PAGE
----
Probably best visited from Ubud due to its central location. From Ubud, the journey takes about 2 hours to the northeast. Often the trip is combined with a quick visit to Kintamani to view the volcano and Danau Batur. From Denpasar, Kuta or Nusa Dua, the journey probably takes a little more time through Batubulan, Gianyar, Klungkung, Rendang and Menanga.
For avid temple visitors to Bali, Pura Besakih is a must-go place. It signifies the oneness for the kingdom of Balinese Hindus. Honestly, there are conflicting numbers on how many pura (temples) are there within the massive Besakih complex. My local pura guide mentioned of 28 temples, but literatures that I have read put it between 30 to 38.
Nonetheless, my trip was vividly unpleasant. Apparently there is a new admittance fee supposedly set by the Karangasem Regency for non-religious visitors. While I am all for minimal fee for the preservation cause of this heritage monument, the initial fee quoted of Rp 100.000 ($10) was a real slap in the face. I was told by my driver to bargain, hence bargain I did. Rp 60.000, said the middle-aged leader of the pack (hopefully he actually represents the regency and not a scam). I asked Rp 50.00 and got what I wished for. He said the money is not for him but for the pura. Donation he said. I gave in and got the usual sarong and head band.
I was assigned to a young temple guide. The walk on the steep hill was exhausting at best. Besakih complex was built at about 900 meters right at the foothills of the majestic Mt Agung. Two locals came taunting to rent out their motorcycles. I refused. They continued their selling pitch until the climb was about halfway before they gave up.
The weather was a tad disappointing. In fact, a tad disappointing is probably an understatement when I got severely drenched on the way down. Mostly it was overcast, rendering the spectacular mountain view invisible.
My temple guide started his narration as soon as I entered the proper temple compound. To my left was Pura Dalem Puri (or Temple of Palace Ancestors) which is devoted to the beloved deceased of any family members. Shortly afterwards, a steep flight of stairs brought me at the split gate of the colossal Pura Penataran Agung (or The Great State Temple). The center of attraction for Besakih complex lies here. A peek into the vast courtyard revealed 3 main shrines, each enthrones the Trisakti (or Trinity). Each deity has its own color symbol - white for Shiva, red for Brahma and black for Vishnu. There was a religious ceremony held inside the grand temple's courtyard.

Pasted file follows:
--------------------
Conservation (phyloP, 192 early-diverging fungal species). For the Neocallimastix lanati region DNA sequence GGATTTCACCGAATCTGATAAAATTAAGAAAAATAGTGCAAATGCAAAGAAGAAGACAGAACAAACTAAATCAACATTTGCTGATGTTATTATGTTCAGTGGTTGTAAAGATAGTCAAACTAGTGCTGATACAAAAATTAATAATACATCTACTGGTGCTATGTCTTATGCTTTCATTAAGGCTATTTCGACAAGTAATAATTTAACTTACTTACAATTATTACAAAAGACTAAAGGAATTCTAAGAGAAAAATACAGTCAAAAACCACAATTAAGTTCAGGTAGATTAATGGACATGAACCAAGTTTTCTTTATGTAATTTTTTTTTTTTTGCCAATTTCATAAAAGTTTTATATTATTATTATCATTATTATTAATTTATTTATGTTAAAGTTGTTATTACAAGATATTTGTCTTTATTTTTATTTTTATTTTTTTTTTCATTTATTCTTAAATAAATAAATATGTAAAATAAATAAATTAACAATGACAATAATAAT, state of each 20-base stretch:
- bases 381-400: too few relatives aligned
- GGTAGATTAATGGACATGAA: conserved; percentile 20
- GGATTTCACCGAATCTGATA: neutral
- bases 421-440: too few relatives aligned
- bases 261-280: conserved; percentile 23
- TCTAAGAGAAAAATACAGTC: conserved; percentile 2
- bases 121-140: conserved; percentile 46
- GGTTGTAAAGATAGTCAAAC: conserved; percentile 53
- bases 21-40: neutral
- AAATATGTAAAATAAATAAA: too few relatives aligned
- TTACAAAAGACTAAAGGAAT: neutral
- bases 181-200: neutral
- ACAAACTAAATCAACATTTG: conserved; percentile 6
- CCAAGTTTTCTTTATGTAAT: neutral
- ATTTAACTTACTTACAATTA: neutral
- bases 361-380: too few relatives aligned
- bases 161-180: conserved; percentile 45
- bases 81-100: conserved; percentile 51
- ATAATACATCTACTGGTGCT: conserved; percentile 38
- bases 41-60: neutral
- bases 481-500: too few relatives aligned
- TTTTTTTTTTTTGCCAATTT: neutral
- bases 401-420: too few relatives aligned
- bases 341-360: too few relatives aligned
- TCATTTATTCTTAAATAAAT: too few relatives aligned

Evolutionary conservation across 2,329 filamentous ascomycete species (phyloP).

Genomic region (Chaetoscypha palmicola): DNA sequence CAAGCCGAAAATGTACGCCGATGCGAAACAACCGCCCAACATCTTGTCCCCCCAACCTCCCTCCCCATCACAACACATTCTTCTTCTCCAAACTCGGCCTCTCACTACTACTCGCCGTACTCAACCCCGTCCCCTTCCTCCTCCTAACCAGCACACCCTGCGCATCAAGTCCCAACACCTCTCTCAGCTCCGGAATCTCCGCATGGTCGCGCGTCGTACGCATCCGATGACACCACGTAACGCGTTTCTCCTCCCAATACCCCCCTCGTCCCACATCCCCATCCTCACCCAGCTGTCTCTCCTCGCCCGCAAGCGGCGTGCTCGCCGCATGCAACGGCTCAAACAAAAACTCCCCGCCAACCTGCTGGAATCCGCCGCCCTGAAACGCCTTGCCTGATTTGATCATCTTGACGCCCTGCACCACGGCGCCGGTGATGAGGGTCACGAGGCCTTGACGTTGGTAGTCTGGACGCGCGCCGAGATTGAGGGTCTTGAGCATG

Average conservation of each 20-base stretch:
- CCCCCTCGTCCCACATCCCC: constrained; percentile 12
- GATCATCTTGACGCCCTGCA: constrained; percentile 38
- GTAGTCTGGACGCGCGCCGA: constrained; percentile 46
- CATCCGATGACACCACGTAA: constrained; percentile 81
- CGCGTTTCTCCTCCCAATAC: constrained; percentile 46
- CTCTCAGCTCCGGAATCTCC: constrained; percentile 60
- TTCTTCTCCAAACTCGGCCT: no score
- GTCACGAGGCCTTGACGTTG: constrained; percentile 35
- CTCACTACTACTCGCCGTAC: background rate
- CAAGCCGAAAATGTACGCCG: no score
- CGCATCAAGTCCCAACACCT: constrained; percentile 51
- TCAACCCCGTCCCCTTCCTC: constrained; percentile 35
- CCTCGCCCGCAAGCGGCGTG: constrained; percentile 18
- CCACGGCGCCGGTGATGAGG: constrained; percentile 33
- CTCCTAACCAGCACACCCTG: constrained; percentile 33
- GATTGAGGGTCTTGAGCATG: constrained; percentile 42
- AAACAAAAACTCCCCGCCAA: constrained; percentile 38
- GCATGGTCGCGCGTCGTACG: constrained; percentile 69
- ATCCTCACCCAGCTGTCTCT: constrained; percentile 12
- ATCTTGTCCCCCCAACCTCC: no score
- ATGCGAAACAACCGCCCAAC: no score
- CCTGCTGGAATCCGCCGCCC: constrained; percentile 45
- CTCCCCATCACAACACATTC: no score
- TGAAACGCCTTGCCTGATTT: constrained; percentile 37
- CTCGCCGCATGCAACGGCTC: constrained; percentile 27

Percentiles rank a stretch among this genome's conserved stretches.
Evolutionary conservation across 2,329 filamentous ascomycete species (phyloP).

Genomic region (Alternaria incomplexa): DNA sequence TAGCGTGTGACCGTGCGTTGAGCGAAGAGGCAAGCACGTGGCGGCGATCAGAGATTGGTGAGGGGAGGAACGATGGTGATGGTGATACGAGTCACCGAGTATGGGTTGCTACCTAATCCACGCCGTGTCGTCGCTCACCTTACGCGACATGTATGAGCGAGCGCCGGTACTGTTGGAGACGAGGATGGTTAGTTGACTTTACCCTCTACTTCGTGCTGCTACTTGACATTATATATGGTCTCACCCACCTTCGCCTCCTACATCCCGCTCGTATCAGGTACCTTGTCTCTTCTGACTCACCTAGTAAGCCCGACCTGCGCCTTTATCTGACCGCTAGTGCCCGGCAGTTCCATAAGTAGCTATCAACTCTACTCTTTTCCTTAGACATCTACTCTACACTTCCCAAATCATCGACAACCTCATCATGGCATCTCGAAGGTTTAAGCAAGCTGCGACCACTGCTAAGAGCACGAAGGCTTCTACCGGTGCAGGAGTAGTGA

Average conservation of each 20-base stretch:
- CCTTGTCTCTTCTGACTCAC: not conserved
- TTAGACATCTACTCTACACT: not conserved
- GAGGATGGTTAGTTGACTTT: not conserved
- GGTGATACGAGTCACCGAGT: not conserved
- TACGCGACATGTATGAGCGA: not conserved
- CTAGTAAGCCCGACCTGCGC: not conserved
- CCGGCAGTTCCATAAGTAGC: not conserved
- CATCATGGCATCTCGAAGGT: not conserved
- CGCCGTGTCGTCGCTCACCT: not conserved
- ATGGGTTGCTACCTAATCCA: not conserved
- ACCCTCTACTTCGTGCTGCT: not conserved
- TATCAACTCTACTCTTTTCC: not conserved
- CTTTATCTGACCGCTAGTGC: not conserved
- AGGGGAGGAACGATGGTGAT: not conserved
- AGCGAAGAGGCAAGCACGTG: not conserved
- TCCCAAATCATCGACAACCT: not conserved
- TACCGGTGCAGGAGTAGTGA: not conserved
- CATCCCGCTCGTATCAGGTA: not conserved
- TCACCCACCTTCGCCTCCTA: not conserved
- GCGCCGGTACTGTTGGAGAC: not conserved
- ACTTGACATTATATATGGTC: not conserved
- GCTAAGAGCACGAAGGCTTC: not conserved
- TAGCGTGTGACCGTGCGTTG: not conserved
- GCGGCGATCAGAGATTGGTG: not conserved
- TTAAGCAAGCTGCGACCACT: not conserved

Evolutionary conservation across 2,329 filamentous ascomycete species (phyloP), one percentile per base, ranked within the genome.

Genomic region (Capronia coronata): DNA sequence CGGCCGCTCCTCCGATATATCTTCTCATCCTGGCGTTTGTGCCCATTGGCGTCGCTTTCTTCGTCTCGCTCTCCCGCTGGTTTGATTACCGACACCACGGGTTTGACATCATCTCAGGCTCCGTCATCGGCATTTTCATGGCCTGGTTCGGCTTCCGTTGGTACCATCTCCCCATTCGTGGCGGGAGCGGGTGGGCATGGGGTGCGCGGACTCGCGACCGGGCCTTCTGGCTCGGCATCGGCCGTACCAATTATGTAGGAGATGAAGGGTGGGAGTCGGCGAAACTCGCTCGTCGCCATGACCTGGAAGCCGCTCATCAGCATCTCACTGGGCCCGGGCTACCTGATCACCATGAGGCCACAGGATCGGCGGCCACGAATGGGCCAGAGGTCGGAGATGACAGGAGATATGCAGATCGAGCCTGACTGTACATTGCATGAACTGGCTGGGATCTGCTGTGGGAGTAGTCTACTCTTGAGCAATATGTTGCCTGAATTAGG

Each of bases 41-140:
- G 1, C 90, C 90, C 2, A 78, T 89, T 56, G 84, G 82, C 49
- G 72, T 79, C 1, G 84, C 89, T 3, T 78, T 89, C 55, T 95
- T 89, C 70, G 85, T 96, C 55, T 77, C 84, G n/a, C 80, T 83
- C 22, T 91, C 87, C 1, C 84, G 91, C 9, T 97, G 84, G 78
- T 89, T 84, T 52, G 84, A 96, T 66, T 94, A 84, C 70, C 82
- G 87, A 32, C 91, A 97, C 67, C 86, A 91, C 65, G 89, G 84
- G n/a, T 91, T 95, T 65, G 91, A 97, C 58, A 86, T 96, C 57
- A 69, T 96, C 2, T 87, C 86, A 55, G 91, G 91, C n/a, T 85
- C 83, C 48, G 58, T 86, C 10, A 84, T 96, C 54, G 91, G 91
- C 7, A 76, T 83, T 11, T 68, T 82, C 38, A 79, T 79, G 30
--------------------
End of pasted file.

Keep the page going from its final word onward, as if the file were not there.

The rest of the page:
My uneasiness did not stop after bargaining with the Karangasem Regency people a.k.a the guardian of Besakih. My innocuous-looking temple guide brought me to a smaller pura and told me to pray. Follow me, he said. I was torn between telling him the truth that I'm not a follower of his religion, or running the risk of offending his devout soul. I decided to follow while my mind flew off thinking what on earth was I doing. Things got worse afterward. A sami (Balinese version of a priest) then sprinkled me with the "holy water" into my palm and instructed me to drink it. Then, my temple guide told me that I am "encouraged" to give another donation to the temple. I offered Rp 10.000, he said since I'm a foreign tourist (well, he knew that!), I should give between Rp 50.000 to Rp 100.000. I offered Rp 30.000 and he agreed, shoving the donation box to my hand. There I was, bargaining again for the second awkward moment, and it was not for souvenirs to bring home.
By then, I had enough of Pura Besakih. Divine intervention had me that I was not up for it. When the guide offered to bring me to a pura devoted to Dewa Iswara (or God of Lightning), I politely refused and insisted on returning down to the parking lot. Enraged the God of Lightning probably was that it rained cats and dogs as soon as I stepped out of the Besakih complex. I got myself drenched and had only my indifference to blame.
At the bottom, before I left, the young man asked for some money for himself. Apparently the two previous donations were not for him, he said. I ran back to my van, short on small change. My driver (Pak Putu) luckily had some, which I repaid him later of course. I gave the guide Rp 20.000 and waved him goodbye.
My driver was apologetic when hearing my harrowing experience. He did remind me of the possible "complication" but I never thought it was at this fairly huge proportion.
Nine paragraphs of story, most of them about how I felt divinely scammed. Sorry, no verdict for this one.